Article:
“Personal branding is not about faking your way to success or lying about your credentials or experiences, and it’s definitely not about making others think that you’re more successful than you are,” Cheryl said. “What I’ve observed is that if you just focus on just giving the best value you can through your work, or content, or message, then the integrity piece is in place and someone out there is going to benefit from your work.”
She advised anyone who wants to become a thought leader or influencer to not simply leverage their qualifications. People need to know, like, and trust you in order to understand the value that you bring through your work.
Don’t be afraid of expressing your opinion, even if it is a polarizing one.
“That’s a very common marketing principle that we hear time and time again in the online entrepreneur marketing space: be polarizing. When we apply that concept to the academic space, it’s important to remember that if you have an opinion, share that in accordance with your personality, language, and your style. Try not to (deliberately) offend anyone, but if you have an opinion, share it, because that’s what will draw an audience to you.”
Cheryl said that her biggest takeaways involved mindset. The strategies for running different types of online businesses are essentially the same:
- Create content that helps people, educates, or gives value.
- Build relationships and nurture those relationships so that when you have something to offer them, whether it’s a product or a service, people are excited to buy from you, because you’ve already established that sense of know, like, and trust.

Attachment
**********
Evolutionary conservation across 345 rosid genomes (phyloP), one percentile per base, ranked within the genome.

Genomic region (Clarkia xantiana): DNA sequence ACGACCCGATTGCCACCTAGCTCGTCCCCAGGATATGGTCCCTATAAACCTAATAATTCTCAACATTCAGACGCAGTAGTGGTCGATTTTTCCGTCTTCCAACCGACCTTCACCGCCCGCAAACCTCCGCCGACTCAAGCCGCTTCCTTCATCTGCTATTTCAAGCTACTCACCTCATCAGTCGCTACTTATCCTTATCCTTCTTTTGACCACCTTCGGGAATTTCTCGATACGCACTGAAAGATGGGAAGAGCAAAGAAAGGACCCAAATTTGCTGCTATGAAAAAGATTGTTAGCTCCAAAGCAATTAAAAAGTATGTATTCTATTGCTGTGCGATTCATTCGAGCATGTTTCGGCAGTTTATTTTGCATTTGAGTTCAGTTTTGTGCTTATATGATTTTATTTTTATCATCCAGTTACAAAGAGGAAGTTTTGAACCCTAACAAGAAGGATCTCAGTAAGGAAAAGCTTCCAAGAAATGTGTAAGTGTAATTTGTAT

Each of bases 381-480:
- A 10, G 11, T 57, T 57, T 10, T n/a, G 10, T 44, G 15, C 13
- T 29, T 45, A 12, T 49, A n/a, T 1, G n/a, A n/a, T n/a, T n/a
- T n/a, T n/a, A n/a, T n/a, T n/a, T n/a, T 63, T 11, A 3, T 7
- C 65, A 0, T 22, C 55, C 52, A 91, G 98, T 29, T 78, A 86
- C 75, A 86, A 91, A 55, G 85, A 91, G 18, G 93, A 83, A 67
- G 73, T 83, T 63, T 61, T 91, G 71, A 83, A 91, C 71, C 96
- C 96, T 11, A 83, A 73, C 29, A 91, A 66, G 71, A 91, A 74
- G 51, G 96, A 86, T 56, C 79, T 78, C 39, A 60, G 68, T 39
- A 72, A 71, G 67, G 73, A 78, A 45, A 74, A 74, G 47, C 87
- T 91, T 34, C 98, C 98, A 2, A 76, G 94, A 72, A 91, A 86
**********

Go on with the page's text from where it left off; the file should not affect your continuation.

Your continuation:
“What is even more important than the business strategies or the marketing strategies is the mindset that goes behind executing those strategies. One of the key things that helped me back then, and what’s going to help me moving forward is, “Can I stay in my own lane?” She defined staying in your own lane as not being concerned about what other people are doing.
Focus on what you can do now to give value and push your business forward.
“When we go online, it’s so easy to be bombarded with other people’s achievements, or their work and their projects. It’s easy to feel insecure and start comparing our work and progress with other people’s work.”
Cheryl also recommended taking what she called “fast and messy action.” She pointed out that people who just get things done and start getting results for themselves and for others are the ones who are more likely to see success faster.
“We all start from stage zero. We start with zero engagements, zero followers, and zero impact. That’s why it’s important to just put in the work and start taking fast, messy action to start getting results as quickly as possible. You can’t get good at your craft if you aren’t doing anything about it.”
Cheryl quoted Gary Vaynerchuk, who often tells younger audiences, “You are still young, and you have many more years to go.”
“It’s important to remember that we still have a lot of time left in our journey. If we want to continue this for many years, that’s fine. But if you realize that you don’t want to continue the same thing for the next however many years, then it may be the right time to consider a pivot in your business, your career, or whatever life journey you’re on.”
If you have any questions about how to successfully align your business with your research and your life, you can contact Cheryl at Cheryl Theory on Twitter and Cheryl Theory on Instagram or visit cheryllau.com.
For questions about GradBlogger, you can reach out to Dr. Chris Cloney via email or leave a comment below.